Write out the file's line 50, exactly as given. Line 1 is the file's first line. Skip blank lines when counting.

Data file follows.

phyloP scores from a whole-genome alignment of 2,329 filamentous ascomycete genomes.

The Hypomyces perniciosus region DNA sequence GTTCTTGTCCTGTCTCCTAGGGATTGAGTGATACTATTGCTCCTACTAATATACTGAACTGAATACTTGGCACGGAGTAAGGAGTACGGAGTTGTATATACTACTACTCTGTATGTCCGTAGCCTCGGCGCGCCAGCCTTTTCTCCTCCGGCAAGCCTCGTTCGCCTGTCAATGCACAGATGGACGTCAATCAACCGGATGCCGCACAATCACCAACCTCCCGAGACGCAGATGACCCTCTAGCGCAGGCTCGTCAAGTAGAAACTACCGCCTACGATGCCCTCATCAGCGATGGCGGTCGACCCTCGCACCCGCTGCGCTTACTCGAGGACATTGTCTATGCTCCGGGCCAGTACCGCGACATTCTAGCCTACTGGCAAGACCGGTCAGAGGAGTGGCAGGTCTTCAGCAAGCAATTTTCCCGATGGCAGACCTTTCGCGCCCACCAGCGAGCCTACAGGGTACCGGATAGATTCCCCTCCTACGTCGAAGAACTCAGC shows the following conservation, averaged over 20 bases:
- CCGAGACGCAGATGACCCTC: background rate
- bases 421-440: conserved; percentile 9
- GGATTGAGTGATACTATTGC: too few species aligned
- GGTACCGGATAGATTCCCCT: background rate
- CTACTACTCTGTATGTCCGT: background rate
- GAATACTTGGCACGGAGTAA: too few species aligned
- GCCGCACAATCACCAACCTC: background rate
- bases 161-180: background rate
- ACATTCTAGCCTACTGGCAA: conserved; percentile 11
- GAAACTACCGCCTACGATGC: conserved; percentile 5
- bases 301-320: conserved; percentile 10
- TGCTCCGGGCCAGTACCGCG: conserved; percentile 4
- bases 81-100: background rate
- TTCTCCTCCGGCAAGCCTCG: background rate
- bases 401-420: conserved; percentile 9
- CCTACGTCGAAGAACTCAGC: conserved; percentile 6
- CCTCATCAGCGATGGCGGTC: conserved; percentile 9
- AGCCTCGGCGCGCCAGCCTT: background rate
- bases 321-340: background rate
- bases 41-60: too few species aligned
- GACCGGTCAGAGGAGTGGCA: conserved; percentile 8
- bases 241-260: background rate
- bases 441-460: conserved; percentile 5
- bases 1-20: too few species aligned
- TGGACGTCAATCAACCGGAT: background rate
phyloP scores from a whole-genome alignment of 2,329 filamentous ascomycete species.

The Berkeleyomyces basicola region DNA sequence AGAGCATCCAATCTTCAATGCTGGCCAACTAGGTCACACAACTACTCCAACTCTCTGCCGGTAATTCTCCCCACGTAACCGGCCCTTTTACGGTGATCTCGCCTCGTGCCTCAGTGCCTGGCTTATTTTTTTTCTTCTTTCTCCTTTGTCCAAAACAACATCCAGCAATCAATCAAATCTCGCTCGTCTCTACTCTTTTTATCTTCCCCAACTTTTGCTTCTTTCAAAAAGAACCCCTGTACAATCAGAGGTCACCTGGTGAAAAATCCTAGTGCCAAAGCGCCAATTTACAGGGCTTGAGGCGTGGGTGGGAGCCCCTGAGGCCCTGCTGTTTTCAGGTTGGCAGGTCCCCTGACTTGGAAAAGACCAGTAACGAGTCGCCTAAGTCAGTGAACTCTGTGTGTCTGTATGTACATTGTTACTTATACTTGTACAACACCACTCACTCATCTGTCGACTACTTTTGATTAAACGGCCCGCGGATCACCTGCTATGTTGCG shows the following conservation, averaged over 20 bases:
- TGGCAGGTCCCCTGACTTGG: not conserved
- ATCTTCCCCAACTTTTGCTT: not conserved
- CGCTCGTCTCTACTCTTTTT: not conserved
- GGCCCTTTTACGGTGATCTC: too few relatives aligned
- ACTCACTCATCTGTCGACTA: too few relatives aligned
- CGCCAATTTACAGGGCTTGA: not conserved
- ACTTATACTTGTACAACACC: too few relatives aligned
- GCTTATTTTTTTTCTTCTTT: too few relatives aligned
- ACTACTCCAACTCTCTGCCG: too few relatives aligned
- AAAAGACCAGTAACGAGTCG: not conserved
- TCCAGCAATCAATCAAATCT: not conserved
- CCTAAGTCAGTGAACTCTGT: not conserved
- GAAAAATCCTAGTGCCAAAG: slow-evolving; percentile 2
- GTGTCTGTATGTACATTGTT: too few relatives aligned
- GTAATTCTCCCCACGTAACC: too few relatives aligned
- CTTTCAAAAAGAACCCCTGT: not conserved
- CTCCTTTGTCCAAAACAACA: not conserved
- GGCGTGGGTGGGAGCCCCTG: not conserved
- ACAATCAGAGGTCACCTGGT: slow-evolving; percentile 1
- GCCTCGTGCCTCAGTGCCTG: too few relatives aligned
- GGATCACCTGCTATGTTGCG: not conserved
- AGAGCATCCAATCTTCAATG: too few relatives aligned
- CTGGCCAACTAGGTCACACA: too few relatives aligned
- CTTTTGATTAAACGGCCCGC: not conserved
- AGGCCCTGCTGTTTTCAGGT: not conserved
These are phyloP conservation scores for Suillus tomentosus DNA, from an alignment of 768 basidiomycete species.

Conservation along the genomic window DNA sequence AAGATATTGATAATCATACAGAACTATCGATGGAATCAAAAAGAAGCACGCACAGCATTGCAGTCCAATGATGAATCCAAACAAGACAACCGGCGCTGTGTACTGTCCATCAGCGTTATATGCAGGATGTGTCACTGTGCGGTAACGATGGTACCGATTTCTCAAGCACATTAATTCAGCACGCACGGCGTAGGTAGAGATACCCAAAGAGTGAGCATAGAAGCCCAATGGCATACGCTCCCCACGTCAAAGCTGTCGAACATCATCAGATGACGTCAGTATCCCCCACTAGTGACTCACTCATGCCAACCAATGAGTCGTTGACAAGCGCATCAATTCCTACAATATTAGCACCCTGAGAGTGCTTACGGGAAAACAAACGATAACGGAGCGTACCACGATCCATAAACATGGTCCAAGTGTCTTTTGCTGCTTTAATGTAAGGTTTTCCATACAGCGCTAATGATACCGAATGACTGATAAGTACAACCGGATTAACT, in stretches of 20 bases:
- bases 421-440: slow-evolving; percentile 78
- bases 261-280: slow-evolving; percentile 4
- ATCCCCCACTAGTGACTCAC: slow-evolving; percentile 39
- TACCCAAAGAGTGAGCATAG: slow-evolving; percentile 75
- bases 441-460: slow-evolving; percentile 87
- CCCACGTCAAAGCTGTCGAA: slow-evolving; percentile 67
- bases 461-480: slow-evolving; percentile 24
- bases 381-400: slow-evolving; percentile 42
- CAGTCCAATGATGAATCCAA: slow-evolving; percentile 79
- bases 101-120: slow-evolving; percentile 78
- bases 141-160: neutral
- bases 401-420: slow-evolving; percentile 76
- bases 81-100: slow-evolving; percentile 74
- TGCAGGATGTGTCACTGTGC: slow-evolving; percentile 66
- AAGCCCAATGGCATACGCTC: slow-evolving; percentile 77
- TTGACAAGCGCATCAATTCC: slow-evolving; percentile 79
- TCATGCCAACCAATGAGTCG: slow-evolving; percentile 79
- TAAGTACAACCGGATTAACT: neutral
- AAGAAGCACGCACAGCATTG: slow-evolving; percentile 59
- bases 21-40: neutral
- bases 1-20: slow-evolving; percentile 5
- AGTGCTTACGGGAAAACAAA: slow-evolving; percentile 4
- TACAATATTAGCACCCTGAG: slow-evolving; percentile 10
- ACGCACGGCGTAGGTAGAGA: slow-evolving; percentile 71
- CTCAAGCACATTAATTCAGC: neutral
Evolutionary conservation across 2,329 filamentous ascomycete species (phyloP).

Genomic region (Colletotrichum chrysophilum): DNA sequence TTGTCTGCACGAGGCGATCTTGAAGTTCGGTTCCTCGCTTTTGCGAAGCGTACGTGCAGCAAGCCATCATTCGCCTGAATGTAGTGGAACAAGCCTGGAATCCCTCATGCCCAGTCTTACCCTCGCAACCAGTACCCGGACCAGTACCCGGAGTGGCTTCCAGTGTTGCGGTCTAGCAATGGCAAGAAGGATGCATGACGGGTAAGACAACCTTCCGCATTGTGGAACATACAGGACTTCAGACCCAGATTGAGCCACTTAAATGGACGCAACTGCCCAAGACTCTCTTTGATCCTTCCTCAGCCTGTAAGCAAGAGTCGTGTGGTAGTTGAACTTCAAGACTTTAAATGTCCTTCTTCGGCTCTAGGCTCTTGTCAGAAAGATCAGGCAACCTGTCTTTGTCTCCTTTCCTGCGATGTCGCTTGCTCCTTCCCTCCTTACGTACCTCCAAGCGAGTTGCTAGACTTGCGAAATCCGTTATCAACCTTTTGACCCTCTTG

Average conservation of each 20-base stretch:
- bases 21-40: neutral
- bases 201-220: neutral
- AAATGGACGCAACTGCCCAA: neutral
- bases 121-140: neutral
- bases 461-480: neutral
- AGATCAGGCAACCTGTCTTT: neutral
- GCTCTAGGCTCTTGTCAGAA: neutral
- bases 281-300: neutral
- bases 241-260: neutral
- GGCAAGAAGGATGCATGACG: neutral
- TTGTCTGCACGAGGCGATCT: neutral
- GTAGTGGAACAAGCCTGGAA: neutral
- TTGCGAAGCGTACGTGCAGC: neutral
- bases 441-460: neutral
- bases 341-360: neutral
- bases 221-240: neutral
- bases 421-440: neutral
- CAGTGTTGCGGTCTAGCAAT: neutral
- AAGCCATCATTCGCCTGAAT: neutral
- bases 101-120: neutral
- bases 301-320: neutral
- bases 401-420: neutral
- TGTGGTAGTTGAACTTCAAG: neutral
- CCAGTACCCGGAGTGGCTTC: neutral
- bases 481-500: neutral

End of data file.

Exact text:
- GGATCACCTGCTATGTTGCG: not conserved